I read the script and break down the pages at 2″ x 3″. Working this small allows me to focus on the storytelling and not get hung up in needless details. Then I scan those, and add gutter spacing and resize panels where needed, composing my final layout in Photoshop, where I print it out in 6% Cyan at 10″ x 15″. Then, I lay in some loose pencils to get started and start inking. I do a lot of the drawing work in ink, and rarely do a lot of tight penciling beforehand. Sometimes I’ll have someone else inking me, in which case I spend quite a bit of time penciling all the details in instead of inking it. This usually only saves me a couple of hours, but a couple hours on each page and 22 pages per book, sometimes it adds up to quite a bit of time saved. Then, finally, I scan the pages, and in the cases where I have an inker, I mail them off to have the book finished.
What’s currently sitting in your mp3 / CD player / turntable?
A lot. I listen to music all day every day. I really love honkytonk, outlaw country, and alt-country. A lot of today’s new stuff has gotten so pop, it’s just soft-rock garbage. Country’s a natural fit for me, because it’s storytelling. Johnny Cash, Shel Silverstein, Waylon Jennings, Kris Kristofferson, Steve Earle, Neko Case, Gram Parsons, Southern Culture on the Skids, Buck Owens, Allison Krauss, Flatt and Scruggs, and all 3 Hank Williams, just to name a few. That’s not to say I don’t mix it up. I love the guys on the Rhymesayers label, and have a big collection of Norwegian black metal. Two of my all-time favorite bands are They Might Be Giants and Queen. My random playlists sound like crazy person programmed them.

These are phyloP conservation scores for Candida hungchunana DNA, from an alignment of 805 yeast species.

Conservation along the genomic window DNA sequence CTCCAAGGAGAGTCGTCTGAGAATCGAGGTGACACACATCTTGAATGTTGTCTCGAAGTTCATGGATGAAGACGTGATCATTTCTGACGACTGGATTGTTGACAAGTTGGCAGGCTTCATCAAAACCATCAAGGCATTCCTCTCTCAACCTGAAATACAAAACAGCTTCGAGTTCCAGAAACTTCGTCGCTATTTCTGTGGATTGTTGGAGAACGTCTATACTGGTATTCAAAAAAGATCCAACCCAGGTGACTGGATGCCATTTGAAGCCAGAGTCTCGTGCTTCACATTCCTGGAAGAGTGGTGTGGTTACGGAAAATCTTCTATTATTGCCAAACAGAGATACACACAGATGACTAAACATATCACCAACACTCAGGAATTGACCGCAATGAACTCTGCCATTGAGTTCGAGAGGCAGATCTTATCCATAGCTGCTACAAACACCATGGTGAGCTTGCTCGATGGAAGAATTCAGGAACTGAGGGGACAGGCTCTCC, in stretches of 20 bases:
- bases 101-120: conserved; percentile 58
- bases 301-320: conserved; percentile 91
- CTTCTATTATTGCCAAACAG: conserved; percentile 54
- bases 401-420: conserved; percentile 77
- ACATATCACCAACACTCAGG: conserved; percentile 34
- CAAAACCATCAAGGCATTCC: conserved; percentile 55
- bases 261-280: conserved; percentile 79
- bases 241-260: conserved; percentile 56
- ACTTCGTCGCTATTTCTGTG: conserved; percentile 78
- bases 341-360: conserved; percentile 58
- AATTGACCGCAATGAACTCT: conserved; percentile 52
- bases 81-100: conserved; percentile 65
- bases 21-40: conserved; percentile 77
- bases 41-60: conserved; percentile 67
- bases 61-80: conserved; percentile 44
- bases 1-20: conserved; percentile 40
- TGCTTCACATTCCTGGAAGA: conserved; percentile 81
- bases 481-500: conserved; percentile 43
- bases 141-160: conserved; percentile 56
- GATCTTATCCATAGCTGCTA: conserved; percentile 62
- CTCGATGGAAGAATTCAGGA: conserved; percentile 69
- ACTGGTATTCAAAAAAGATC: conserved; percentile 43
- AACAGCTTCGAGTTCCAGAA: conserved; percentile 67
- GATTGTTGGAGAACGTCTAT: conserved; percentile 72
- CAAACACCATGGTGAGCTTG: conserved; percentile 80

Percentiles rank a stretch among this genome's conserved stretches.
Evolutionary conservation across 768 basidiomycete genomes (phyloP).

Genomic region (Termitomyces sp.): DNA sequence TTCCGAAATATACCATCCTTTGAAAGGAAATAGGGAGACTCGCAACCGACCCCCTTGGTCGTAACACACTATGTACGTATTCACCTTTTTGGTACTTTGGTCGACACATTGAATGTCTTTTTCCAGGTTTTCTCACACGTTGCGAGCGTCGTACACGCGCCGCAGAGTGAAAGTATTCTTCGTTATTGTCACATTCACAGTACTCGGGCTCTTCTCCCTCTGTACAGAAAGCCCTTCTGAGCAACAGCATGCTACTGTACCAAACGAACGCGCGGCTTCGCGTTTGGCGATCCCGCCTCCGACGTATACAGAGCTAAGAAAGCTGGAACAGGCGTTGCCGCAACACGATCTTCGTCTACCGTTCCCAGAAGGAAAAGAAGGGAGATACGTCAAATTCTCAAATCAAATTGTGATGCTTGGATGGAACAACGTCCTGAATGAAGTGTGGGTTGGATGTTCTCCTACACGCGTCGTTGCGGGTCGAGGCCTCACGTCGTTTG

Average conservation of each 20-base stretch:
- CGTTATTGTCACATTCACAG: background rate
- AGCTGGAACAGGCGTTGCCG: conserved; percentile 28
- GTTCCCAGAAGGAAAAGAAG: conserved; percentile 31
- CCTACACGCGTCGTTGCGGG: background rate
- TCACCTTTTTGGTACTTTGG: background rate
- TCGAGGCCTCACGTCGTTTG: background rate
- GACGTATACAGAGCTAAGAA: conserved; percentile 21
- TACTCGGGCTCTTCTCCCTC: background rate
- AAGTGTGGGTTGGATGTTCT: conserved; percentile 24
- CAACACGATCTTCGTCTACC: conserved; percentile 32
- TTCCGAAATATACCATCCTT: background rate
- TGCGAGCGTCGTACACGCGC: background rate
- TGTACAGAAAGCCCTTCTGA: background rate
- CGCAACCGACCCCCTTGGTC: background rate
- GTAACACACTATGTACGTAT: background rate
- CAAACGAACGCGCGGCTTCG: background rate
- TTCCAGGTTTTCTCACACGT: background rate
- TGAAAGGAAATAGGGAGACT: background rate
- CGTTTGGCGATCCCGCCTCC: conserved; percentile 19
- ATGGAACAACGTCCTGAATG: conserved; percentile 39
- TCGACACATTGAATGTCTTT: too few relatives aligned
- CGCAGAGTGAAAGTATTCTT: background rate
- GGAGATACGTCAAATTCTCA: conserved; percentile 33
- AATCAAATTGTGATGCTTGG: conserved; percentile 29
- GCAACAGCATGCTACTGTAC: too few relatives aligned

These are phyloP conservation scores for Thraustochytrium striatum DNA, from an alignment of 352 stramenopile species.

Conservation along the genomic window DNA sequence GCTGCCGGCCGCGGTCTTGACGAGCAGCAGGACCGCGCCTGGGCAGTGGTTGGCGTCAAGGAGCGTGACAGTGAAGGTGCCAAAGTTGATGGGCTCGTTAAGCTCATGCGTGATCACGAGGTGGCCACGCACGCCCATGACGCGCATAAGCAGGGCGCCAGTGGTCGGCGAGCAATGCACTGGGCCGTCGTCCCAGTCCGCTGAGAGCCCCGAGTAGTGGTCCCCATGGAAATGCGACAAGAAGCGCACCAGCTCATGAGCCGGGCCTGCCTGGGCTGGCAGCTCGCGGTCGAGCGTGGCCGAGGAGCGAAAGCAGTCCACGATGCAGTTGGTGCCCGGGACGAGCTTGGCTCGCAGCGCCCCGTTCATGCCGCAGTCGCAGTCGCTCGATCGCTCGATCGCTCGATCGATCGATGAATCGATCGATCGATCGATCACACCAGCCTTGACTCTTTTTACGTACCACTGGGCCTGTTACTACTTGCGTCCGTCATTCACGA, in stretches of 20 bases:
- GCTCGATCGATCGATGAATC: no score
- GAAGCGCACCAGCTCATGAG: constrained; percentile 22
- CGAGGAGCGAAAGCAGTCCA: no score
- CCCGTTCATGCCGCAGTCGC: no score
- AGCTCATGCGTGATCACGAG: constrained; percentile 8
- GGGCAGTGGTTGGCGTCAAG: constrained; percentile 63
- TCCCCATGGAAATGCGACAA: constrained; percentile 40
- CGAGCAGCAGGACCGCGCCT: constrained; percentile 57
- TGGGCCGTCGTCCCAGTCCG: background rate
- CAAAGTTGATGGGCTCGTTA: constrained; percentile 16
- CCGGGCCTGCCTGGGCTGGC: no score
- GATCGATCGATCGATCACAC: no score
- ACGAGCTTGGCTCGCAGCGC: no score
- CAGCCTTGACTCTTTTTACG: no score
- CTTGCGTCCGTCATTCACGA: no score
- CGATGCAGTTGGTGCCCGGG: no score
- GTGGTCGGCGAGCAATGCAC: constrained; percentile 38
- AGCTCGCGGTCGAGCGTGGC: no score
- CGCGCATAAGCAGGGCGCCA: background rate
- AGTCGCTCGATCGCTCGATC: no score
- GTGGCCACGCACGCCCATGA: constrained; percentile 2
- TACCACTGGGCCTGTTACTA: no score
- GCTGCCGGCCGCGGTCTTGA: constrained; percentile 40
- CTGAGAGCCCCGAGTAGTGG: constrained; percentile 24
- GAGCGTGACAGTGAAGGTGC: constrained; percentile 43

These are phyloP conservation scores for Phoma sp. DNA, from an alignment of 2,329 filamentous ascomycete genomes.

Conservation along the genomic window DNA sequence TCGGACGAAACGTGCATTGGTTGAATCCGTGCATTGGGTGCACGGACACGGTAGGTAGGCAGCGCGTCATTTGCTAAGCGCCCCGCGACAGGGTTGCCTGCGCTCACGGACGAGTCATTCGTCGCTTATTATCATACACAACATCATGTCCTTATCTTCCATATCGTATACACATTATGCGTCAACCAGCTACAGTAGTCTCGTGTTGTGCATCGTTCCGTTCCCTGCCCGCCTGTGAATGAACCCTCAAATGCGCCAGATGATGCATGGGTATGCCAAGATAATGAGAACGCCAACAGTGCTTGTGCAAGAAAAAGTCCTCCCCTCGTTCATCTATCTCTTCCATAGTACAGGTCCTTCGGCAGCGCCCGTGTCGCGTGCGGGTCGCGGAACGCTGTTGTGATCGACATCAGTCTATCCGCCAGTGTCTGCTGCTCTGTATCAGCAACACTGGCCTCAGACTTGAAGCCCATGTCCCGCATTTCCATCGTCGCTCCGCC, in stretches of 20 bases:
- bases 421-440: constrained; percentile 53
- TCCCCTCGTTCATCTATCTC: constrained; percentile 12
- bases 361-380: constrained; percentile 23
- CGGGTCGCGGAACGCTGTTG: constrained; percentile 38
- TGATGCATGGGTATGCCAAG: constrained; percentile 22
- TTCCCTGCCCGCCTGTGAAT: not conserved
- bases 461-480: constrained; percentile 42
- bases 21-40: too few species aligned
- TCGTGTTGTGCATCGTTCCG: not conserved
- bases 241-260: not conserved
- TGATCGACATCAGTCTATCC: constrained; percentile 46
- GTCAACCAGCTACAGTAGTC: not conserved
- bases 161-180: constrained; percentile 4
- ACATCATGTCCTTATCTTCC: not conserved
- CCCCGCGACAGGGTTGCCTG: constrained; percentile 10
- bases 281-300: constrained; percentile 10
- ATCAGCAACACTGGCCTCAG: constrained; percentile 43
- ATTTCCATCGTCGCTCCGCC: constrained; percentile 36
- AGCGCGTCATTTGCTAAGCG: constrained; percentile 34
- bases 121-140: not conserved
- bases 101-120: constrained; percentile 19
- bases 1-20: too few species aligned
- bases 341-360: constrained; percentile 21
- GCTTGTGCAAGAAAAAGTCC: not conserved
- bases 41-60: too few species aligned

What’s hanging on your walls and what is your favorite piece of art that you own (not created by you)?
Surprisingly little hanging on my studio walls, actually, but my favorite piece of artwork I own is the original painting of Fear Agent done by my hero, Jack Davis. The guy is 82 and still doesn’t miss a beat. It’s absolutely gorgeous, and to have an original EC comics master draw my character is a career high. I’m pretty sure it doesn’t get any better than that.
Last novel you read and last movie that you saw (that you’d recommend)?
Unfortunately, I can’t remember the last novel I read. typically if I’m awake enough to read and comprehend, I figure I should be using the energy to work. The last book I read on a whim was The Stranger by Camus, and it was years ago. I bought The Hot Kid by Elmore Leonard, and never got more than a handful of pages into it. The last movie I watched was High Plains Drifter, which is a load of awesome. The last new movie I watched was probably No Country For Old Men, which I also enjoyed greatly.
Current and upcoming projects.
Right now, I’m working on Fear Agent: I Against I, which is a 6 issue arc of space western madness on the book I co-created with Rick Remender. Beyond that, nothing is set in stone, but I have talked to some editors about some potentially tasty projects.
What would you tell an aspiring artist who is working his ass off but still needs and wants to break through to the next level?
Keep at it and chase the dream. Always be studious and working to improve yourself. When you’re complacent, you’re dead. Working in comics is kinda like that fight scene in Cool Hand Luke, where Newman gets the hell beaten out of him but won’t stay down. If, like me, you’re too dumb to stay down, then don’t compromise, either. You only get one go-round on this ride, so make it a ride worth taking. Also, don’t mistake working on a ‘big’ book or that ‘next level’ for an
answer to happiness. A lot of guys find that these dream books that look like an oasis on the horizon are actually just mirages, slaving away on someone else’s book with no control or stake in it to show for it. If it ain’t what you want to do, then figure out what makes you happy and go do it, because you never know when your time is up, and if you put off your own happiness, you might never get the chance to pursue it.